While attending Fantastic Fest in September, I overheard a conversation in the bathroom that went something like this:
Attendee One: Dude...Have you seen Holy Motors yet?
Attendee Two: No, I’m not sure what it’s all about, really.
Attendee One: Perfect, you don’t want to know anything about it, just go see it, immediately.
The confidence and urgency with which Attendee One spoke of Holy Motors, directed by French auteur Leos Carax, aligns with the positive press the film receiving since opening.
Earlier in the year, the French production won the esteemed Palme d’Or at Cannes Film Festival, and it has since received an overwhelmingly positive critical response.
The film follows Monsieur Oscar, played by longtime Carax collaborator Denis Lavant, throughout his work day, which consists of moving from one life to another — an Eva Mendes kidnapping troll, a bold assassin and a motion capture actor, amongst others — and acting out events in each life, a role that seems to be fading away in importance.
Why this is Oscar’s job is less important than what each job represents; and what kind of person Oscar might be is less important than why he does what it does. The plot is a vehicle used to explore a variety of ideas about film, the past and future of the art, and what it means to society.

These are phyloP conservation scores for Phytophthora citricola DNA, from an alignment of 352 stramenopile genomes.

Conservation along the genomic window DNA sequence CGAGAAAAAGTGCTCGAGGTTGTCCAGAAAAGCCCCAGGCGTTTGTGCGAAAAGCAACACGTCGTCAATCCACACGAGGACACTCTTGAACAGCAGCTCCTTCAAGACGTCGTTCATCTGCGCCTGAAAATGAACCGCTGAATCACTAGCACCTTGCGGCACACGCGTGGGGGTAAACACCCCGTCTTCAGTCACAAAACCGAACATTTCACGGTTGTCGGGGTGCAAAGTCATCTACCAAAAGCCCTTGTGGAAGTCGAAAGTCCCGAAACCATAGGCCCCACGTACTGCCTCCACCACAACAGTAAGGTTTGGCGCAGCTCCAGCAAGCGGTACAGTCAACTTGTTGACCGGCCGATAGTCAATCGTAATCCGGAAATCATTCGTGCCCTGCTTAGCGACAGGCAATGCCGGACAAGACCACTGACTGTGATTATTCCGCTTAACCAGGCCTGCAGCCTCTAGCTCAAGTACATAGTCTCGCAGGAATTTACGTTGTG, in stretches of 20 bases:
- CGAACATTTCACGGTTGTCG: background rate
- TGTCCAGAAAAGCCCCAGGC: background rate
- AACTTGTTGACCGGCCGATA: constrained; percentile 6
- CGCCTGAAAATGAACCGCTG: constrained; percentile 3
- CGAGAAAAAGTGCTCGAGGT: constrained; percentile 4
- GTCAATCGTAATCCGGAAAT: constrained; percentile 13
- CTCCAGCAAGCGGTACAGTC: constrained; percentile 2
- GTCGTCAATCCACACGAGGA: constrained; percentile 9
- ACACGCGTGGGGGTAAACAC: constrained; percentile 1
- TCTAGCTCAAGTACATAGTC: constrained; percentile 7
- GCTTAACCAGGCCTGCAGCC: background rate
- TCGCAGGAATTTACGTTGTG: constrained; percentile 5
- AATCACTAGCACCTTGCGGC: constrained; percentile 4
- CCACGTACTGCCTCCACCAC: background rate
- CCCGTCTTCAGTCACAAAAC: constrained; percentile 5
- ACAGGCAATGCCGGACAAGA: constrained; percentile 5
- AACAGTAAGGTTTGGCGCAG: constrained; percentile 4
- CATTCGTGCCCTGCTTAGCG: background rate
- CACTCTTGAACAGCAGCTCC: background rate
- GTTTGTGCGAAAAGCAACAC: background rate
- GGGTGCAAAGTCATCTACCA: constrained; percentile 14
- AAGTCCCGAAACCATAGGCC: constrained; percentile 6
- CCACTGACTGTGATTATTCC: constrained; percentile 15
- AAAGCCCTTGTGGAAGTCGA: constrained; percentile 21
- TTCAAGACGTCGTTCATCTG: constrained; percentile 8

Knowing none of this, I took that Fantastic Fest goer’s advice and secured a ticket for the next screening, making certain to avoid any conversation — online or otherwise — about the film. And having done so, I can strongly advise any prospective viewers to not take that approach.
Not to say that Holy Motors isn’t deserving of the praise it's received or that it is anything less than a monumentally important piece of filmmaking, but it does require a different approach to viewing. The movie demands a level of attention that most Hollywood productions shy away from.
Should that sound pretentious, let me note that Holy Motors is anything but. The film is earnest in its ambition and confident in its approach, creating an oddly cohesive whole that begs for multiple viewings.
Open since November 2, Holy Motors doesn’t rely on a traditional narrative or even a conventional sense of character development — it's more a celebration of cinema.
I went in to the screening expecting a story with characters, motivations and explanations for the ideas explored within the film, but that’s not what Holy Motors is. In fact, that’s not even what Holy Motors wants to be, or even attempts to be — and really, that is a large portion of what makes the film so special.
A film similar to Synecdoche, New York in it’s complexity and ambition, Holy Motors is not a film that everyone should see, it is a film that everyone must see, because its impact will likely be felt for years and years to come.
Just don’t take any advice about going into the movie blind — learning about the film will only enhance the experience.
Holy Motors opened in Dallas on November 2, and will be coming to Austin Drafthouse's in the near future.